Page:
On the tour for Alive 2007, the robots made a stop at Lollapalooza, in Chicago, IL. Earlier this month, someone (YouTube user Johnny Airbag) uploaded the RAW satellite footage from the show, which was used on the screens inside the venue.
Who would’ve thought this would ever surface, let alone 14 years later?
This source was shared w/ me by a tape trader friend after they saw the amateur 3-cam video of Daft Punk’s Vegoose 2007 set I made for this channel. In passing they mentioned they’d recorded a raw Daft Punk “webcast” feed at some point and offered to look for the disc. The video was captured via satellite during the event in 2007.
Something which is interesting about whenever you discuss Weezer is the innate need to speak about their work as a whole. For others — especially those who revere the band — it’s sort of an establishing point of your taste for the band and their work.
Weezer’s first two albums, their self-titled debut (or, The Blue Album as its better known) and Pinkerton are considered by many to be stone cold classics, even if the former’s gender politics have aged early and the latter was very reviled in its time, leading to Weezer taking a five year hiatus.
Since their return in 2001 with Weezer (yes, another self-titled album, but this one better known as The Green Album), all debate and discussion about the band has kind of been a total mess, as best summarized in an absolutely surreal Saturday Night Live sketch.
Well — Blue and Pinkerton are all time favorites. Green is an album which plays it far too safe. Maladroit is an album which isn’t as good as its demos (which Weezer shared all across their website while working on the album). Make Believe has a few killer songs (hello, “Perfect Situation”), but is harmed by being the album which gave us “Beverly Hills”, their biggest song, but a poor encapsulation of what makes the band great. The albums after Make Believe have some strong singles (“(If You’re Wondering If I Want You To) I Want You To”, “Pork and Beans”) but are generally worth ignoring. Hell, they even made a cover of the State Farm song which was better than most of their post-Green output.
But then there was hope. Two back to back albums which absolutely blew me away: 2014’s Everything Will Be Alright In The End and 2016’s Weezer (yes, again, but this one is called The White Album). They found a way to thread the needle and make albums which united Weezer fans new and old, even if some of the lyrics are a bit cringy (looking at you Rosetta Stone and Ancestry.com references in “Da Vinci”).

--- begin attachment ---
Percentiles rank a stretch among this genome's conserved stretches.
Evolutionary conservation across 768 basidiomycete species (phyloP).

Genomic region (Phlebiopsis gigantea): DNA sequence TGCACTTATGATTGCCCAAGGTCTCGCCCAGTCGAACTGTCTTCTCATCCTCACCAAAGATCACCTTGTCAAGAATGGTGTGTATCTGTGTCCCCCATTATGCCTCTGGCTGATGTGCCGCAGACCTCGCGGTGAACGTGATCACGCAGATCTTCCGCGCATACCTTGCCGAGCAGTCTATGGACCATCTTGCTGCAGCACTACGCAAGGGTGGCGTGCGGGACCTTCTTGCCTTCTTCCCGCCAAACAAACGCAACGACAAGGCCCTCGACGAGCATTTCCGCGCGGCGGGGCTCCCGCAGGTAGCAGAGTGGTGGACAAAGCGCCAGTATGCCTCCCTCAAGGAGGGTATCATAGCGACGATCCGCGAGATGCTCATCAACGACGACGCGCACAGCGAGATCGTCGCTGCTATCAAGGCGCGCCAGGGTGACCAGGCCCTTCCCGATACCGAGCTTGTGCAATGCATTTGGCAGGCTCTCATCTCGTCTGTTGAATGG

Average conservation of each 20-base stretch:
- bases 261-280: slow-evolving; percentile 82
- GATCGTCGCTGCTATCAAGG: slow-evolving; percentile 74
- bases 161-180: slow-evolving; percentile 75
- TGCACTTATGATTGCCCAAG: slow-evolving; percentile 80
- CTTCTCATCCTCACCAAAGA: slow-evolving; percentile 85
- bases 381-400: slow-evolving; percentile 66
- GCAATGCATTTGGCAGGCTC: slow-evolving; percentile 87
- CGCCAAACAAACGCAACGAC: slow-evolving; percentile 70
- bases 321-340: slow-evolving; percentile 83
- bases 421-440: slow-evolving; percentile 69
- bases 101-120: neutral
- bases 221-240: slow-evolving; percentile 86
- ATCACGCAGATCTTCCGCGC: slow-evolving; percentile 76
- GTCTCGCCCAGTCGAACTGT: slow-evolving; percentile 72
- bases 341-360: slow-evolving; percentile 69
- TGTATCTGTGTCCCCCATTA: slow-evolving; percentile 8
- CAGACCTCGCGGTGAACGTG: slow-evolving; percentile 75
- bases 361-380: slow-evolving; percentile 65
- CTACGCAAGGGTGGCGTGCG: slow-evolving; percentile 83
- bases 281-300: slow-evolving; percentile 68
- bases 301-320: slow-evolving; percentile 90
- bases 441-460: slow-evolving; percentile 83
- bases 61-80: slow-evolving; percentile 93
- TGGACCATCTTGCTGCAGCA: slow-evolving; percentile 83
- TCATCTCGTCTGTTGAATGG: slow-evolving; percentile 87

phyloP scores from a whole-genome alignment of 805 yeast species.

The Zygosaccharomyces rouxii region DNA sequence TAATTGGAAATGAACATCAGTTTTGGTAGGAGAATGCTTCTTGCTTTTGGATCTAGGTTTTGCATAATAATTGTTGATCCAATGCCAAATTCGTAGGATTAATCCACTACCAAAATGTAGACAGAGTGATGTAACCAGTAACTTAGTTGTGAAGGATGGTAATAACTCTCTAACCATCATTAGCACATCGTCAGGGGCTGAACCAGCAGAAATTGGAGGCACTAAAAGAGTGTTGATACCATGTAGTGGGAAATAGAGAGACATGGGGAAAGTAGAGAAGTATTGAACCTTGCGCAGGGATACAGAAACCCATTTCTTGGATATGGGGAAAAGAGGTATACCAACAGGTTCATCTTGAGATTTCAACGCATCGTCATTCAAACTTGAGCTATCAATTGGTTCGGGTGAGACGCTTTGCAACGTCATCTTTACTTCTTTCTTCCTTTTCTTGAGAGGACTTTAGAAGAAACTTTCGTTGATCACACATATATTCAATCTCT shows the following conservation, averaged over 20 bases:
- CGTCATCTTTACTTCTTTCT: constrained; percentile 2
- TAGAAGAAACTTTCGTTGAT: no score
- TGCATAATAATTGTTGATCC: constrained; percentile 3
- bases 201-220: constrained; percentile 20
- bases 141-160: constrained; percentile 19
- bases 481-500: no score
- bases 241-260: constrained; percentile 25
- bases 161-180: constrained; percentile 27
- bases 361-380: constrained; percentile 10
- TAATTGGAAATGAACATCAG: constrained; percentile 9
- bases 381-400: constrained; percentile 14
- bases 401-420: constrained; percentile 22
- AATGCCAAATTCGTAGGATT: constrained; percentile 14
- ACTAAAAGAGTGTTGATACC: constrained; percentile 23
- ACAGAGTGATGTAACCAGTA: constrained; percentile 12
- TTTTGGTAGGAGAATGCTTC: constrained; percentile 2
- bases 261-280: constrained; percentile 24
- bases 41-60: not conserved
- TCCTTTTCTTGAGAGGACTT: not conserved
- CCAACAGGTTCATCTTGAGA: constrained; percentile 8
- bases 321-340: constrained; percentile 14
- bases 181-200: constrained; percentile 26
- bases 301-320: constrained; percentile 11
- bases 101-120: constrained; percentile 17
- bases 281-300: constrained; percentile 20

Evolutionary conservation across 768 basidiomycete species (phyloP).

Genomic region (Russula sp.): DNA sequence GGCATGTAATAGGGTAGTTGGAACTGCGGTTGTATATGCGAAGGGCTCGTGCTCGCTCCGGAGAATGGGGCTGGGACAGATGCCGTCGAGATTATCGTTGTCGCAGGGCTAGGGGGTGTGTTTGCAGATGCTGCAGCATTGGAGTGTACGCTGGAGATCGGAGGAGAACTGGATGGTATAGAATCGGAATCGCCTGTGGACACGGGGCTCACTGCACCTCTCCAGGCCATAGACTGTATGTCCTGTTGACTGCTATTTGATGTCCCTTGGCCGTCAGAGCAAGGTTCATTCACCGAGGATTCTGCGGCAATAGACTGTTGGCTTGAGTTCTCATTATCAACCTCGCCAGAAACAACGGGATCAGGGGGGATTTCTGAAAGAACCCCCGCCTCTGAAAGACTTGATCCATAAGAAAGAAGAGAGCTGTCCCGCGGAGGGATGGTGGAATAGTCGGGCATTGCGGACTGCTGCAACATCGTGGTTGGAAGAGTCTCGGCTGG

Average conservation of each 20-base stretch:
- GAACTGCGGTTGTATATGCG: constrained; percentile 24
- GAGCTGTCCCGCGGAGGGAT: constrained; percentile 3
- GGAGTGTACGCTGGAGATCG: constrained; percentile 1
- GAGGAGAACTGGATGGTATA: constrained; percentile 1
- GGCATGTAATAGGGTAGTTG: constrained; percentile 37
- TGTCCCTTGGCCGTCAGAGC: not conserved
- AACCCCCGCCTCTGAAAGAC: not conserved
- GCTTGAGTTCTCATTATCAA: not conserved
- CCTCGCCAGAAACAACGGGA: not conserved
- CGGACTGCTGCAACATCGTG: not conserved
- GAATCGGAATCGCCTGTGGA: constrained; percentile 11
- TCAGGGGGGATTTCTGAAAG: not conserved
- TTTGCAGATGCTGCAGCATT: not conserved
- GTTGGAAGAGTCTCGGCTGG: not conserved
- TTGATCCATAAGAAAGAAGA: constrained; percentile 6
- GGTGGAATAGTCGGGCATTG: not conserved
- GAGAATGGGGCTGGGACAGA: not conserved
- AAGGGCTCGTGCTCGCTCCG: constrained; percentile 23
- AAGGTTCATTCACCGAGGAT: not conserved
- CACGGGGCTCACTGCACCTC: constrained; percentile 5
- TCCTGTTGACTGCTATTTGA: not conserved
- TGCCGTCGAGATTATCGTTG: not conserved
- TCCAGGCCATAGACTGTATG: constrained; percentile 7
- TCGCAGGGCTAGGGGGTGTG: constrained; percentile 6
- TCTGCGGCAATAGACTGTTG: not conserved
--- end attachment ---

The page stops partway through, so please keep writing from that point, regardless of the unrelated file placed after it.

…and then we had another slue of weak albums which really was only notable for the band having their biggest hit with a half-assed cover of Toto’s “Africa”.
Today, January 29th, Weezer’s 14th album, OK Human has been released. The release is a fraught one, as OK Human (yes, the title is a Radiohead homage – Rivers loves that band) was originally supposed to come out in 2020.
The album is a more focused, intimate release for the band, so when they signed up to be a part of the “Hella Mega Tour” with Green Day and Fall Out Boy, the album’s release was kicked down the road, the release delayed for another album to be written and released, the stadium rock homage Van Weezer.
And then COVID happened, and the stadium tour? That was postponed too. So Van Weezer awaits for a world where rocking out is encouraged, and OK Human drops in its place, an album about feeling isolated, alone, and sad. It’s sort of a perfect album for the moment.
And as to how it sounds? Honestly, it’s their best work since The White Album. Yes, I rolled my eyes at certain lyrics, with their mentions of Zombie Hordes and Zoom meetings, but the album — which doesn’t outstay its welcome at a brisk 33 minutes and change — is absolutely brilliant.
Filled with hooks for days, Weezer took the interesting step of replacing their standard lead guitar with a Beatles-esque orchestra. These lush arrangements make OK Human stand out enough in Weezer’s discography as is, but also add a baroque vibe to the album which adds to the emotional weight of the songs.
Lead single “All My Favorite Songs” is a great introduction to the album as a whole, but what is most fascinating is how the album plays as if its an uninterrupted recording, which each song leading directly into the next. If Weezer really does do the OK Human with Orchestra theater tour they hinted at in a recent Apple Music interview, I may need to get tickets as soon as possible.
It’s fascinating that in 2021, 27 years (yikes!) after their debut record, Weezer still sounds as interested in the art of music as ever. It’s not many times you say that the 14th time is the charm, but with OK Human, the praise is earned. I cannot wait to revisit this album throughout the year and for some time to come.
“All My Favorite Songs”
“Bird with a Broken Wing”
Weezer’s OK Human is out now. Check it out on your preferred streaming service here, or via the Apple Music embed below.